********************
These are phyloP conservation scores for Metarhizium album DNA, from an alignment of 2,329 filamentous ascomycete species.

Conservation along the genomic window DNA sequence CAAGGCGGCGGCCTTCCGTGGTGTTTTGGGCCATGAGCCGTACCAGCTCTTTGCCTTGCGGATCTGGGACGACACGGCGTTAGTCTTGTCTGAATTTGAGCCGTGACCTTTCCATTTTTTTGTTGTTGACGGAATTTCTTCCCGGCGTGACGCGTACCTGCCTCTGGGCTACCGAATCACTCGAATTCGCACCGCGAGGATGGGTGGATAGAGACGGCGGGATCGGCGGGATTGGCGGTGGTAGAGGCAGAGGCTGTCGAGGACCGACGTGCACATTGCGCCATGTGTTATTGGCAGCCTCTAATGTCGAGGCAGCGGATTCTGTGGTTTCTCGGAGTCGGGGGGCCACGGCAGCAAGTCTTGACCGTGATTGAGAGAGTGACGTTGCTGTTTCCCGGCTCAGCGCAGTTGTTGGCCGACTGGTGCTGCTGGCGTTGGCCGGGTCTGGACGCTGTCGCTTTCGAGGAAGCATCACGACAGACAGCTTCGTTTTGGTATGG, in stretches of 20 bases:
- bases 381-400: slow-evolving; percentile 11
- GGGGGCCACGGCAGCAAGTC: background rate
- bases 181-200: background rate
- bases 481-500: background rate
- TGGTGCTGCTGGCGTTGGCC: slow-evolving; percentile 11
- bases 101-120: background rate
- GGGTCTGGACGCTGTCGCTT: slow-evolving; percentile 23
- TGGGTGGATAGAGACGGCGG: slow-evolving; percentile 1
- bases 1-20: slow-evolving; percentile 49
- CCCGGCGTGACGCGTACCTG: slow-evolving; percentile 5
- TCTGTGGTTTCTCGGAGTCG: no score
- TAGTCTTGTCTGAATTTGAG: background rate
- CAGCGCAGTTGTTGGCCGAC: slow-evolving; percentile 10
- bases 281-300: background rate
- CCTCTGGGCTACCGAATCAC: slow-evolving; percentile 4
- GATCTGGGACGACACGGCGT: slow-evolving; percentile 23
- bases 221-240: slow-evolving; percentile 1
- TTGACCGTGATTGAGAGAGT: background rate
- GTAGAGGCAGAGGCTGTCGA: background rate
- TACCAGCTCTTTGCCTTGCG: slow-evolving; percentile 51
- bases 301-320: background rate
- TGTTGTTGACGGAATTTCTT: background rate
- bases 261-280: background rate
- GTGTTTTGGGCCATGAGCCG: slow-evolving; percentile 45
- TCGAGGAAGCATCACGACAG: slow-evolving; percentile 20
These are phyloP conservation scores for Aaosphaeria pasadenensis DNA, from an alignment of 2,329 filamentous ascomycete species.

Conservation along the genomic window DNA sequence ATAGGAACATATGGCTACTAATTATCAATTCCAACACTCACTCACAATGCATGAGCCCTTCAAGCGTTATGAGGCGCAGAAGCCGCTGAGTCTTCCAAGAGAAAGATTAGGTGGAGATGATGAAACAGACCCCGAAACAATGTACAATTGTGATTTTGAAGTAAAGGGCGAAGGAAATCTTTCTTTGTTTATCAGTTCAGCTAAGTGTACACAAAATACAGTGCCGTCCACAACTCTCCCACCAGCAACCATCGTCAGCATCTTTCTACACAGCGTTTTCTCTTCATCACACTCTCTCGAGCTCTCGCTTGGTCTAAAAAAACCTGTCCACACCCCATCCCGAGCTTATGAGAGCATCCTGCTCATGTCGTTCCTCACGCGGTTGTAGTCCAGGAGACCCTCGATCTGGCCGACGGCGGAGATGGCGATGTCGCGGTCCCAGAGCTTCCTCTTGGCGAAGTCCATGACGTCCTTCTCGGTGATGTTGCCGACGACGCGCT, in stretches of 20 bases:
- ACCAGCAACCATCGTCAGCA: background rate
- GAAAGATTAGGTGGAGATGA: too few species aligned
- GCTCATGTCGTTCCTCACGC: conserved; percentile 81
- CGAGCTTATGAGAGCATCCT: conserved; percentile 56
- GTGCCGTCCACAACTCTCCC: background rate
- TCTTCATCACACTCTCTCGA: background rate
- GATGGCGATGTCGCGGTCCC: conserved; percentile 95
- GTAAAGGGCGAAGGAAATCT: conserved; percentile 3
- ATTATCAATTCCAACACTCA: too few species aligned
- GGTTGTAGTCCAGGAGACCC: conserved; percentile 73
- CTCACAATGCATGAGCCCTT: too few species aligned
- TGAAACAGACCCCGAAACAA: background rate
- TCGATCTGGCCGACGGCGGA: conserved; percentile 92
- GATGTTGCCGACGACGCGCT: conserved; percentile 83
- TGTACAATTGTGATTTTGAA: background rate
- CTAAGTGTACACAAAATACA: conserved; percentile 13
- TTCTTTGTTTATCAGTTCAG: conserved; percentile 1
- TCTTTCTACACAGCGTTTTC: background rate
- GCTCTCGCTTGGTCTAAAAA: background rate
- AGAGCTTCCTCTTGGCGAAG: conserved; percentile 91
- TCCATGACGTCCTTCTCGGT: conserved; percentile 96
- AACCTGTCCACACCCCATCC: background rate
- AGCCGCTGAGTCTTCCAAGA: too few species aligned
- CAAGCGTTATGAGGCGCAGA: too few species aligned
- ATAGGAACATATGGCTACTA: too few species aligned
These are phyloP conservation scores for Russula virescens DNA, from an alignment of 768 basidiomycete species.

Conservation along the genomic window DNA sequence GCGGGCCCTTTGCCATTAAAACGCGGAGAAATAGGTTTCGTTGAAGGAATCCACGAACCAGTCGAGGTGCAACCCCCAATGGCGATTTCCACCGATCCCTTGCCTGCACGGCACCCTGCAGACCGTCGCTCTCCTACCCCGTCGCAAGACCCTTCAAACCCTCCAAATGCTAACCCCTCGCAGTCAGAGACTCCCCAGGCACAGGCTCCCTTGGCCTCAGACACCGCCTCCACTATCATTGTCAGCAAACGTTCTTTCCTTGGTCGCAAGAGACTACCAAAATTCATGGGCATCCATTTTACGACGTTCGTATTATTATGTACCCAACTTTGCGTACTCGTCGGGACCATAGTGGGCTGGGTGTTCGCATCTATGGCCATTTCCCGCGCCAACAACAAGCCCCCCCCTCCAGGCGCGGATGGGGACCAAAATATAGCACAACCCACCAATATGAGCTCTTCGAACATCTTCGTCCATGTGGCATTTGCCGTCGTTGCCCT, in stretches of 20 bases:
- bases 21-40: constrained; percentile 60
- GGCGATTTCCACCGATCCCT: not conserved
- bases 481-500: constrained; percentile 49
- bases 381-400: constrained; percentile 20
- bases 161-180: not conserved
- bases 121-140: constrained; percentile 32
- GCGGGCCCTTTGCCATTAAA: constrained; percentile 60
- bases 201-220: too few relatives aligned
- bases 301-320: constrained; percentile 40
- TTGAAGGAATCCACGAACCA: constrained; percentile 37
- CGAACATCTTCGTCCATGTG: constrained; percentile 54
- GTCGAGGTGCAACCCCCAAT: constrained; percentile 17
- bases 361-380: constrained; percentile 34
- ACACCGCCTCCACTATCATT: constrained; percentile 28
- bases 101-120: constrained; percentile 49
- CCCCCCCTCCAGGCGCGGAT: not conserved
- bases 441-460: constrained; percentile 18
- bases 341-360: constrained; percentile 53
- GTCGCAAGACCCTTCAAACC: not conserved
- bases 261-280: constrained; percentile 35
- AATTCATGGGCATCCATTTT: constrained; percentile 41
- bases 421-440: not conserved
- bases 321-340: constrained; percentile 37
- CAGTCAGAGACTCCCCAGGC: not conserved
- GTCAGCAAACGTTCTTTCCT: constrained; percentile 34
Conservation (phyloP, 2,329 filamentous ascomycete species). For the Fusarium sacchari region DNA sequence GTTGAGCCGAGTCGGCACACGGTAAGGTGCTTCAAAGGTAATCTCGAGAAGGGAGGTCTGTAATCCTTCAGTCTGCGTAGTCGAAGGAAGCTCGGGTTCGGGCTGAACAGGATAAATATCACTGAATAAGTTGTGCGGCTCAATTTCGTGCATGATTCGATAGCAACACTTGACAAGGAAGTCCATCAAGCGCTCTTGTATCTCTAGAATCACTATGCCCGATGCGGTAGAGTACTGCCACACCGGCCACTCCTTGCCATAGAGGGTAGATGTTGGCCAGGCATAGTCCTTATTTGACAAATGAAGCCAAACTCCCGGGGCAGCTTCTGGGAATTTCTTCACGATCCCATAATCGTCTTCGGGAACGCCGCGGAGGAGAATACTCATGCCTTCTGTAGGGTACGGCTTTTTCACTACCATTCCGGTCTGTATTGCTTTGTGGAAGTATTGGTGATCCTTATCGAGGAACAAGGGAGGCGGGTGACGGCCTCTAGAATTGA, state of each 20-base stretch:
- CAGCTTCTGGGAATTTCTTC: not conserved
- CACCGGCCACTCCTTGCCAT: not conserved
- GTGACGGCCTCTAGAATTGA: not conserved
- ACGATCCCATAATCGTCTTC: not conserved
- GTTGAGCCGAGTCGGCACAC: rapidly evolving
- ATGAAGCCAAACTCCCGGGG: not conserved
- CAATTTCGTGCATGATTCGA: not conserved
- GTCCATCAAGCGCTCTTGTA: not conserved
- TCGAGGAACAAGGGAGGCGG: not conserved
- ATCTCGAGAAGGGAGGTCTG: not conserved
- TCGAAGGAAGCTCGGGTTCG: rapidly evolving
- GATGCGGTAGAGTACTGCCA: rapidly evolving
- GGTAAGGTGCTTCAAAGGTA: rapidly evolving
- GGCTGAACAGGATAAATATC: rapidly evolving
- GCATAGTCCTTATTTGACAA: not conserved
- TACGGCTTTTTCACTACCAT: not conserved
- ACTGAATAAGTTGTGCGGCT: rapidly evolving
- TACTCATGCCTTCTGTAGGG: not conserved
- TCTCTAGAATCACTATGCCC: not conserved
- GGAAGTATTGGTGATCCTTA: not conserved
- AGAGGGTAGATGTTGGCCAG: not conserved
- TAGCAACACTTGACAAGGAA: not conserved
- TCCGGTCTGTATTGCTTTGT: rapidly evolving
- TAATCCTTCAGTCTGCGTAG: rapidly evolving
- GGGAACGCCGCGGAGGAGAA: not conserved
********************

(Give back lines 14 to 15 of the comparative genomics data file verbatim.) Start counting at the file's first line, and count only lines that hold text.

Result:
- TAGTCTTGTCTGAATTTGAG: background rate
- CAGCGCAGTTGTTGGCCGAC: slow-evolving; percentile 10